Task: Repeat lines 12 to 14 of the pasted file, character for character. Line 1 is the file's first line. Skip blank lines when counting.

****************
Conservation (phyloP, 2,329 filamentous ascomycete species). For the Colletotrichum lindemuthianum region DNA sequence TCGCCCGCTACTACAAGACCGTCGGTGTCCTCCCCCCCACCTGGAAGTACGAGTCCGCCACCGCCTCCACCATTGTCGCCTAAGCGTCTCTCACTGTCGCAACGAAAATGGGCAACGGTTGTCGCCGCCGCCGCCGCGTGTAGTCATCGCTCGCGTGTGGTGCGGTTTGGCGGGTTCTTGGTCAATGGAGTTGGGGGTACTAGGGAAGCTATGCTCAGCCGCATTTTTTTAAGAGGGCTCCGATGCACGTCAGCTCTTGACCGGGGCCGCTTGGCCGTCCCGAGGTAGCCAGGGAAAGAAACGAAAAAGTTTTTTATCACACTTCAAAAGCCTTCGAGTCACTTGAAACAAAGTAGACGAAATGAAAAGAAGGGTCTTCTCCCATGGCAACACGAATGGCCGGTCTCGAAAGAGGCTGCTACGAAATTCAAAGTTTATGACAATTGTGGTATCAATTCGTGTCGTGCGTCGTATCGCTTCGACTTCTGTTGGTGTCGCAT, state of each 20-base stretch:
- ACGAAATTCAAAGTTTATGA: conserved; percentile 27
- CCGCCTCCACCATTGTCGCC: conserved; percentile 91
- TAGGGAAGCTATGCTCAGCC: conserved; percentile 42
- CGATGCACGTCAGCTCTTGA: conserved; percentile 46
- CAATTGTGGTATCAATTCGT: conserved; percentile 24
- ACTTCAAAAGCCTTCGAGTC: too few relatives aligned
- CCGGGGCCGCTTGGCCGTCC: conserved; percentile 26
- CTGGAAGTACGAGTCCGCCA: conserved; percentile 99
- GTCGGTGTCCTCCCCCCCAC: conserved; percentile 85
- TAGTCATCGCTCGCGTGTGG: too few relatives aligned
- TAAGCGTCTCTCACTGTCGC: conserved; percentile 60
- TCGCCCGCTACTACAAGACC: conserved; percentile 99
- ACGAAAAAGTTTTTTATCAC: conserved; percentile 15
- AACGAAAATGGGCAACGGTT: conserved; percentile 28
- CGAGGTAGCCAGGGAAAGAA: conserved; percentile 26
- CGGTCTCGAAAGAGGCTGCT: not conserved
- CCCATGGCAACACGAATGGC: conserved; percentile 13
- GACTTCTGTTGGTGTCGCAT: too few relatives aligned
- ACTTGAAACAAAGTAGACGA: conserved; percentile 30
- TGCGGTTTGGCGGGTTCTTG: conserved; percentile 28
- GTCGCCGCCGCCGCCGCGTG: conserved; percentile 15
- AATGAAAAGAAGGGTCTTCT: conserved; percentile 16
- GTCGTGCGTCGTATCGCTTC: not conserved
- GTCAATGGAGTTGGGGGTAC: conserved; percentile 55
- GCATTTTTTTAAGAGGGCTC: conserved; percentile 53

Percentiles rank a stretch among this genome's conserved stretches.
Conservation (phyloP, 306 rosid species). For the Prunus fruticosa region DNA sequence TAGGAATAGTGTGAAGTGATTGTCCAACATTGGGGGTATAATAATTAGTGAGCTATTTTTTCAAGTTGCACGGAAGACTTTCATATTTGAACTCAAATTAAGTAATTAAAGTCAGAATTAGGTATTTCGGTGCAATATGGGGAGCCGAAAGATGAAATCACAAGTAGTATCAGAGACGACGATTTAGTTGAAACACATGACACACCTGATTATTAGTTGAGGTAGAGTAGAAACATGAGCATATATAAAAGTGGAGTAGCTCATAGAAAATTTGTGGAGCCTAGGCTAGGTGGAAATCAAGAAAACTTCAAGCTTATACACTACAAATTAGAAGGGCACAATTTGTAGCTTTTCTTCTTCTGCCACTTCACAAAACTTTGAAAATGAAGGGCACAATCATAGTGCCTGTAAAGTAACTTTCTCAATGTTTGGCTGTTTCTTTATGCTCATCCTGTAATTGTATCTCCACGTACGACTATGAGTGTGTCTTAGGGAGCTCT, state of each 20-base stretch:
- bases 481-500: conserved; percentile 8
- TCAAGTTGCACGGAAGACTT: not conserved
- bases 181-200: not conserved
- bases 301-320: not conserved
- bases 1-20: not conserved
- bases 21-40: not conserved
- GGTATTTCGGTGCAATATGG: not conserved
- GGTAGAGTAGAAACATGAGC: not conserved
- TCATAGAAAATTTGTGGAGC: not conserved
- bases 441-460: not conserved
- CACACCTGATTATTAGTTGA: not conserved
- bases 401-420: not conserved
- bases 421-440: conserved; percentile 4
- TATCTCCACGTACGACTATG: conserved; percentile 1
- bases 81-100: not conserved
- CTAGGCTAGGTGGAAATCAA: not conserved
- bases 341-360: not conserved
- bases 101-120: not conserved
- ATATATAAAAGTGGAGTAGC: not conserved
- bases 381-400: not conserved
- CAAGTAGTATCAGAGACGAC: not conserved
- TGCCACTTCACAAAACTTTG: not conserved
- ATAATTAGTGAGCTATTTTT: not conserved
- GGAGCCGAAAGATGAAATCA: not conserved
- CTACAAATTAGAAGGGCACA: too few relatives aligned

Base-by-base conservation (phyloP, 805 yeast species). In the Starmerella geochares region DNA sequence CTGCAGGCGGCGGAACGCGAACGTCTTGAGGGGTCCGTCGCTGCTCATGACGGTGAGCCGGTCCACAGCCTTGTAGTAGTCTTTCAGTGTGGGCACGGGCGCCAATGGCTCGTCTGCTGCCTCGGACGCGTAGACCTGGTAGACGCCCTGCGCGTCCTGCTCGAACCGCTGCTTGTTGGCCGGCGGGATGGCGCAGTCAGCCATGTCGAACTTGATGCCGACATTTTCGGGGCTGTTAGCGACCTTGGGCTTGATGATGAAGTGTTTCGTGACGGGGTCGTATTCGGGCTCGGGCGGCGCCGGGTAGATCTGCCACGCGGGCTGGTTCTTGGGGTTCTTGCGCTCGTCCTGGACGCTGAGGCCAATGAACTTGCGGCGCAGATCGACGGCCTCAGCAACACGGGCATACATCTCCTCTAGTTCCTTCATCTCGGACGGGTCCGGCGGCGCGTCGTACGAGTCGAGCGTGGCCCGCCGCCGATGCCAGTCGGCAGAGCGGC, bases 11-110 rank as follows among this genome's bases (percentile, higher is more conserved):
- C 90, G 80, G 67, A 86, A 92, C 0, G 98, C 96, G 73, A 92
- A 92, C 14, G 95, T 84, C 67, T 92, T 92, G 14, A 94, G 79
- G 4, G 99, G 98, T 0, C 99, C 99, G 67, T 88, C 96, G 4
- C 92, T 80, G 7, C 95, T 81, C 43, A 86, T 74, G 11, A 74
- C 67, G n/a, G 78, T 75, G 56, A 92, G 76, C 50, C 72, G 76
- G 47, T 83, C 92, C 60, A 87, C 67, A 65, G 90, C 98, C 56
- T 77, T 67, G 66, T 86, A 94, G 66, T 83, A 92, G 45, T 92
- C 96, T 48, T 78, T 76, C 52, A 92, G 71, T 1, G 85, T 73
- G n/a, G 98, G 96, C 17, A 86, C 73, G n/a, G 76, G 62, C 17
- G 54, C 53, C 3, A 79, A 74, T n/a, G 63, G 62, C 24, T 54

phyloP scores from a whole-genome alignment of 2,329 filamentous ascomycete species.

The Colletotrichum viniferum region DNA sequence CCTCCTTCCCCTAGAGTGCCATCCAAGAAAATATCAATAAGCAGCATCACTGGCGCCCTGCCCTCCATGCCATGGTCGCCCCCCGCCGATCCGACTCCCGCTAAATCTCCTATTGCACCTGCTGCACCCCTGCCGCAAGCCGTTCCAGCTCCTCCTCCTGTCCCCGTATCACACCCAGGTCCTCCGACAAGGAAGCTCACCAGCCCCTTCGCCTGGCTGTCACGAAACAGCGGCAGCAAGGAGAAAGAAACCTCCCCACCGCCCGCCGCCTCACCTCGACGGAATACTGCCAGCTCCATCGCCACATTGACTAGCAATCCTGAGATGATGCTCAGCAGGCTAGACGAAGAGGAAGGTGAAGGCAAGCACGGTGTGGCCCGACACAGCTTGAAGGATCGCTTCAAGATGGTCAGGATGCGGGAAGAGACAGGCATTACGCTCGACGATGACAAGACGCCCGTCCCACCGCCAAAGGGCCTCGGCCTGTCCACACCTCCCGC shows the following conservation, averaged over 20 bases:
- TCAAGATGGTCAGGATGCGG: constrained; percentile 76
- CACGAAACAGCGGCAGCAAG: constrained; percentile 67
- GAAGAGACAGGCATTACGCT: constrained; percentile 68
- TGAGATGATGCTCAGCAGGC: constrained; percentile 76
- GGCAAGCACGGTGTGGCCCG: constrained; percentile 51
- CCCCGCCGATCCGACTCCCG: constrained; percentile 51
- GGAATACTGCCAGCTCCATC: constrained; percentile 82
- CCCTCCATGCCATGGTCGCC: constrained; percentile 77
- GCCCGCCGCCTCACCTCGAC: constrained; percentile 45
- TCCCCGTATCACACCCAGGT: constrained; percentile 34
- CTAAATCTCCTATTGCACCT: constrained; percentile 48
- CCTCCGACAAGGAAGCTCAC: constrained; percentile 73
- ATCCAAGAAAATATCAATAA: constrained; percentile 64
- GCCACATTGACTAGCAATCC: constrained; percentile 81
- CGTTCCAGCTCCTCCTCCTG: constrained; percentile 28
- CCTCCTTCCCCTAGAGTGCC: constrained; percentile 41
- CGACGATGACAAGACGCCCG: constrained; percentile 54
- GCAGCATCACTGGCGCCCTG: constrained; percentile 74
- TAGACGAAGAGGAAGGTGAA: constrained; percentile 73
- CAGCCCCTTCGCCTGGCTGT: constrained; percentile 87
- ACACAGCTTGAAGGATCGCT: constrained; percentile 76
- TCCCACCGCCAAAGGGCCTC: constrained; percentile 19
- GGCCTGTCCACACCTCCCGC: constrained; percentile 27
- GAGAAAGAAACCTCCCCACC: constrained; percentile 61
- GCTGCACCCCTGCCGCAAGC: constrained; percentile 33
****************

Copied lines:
- TAAGCGTCTCTCACTGTCGC: conserved; percentile 60
- TCGCCCGCTACTACAAGACC: conserved; percentile 99
- ACGAAAAAGTTTTTTATCAC: conserved; percentile 15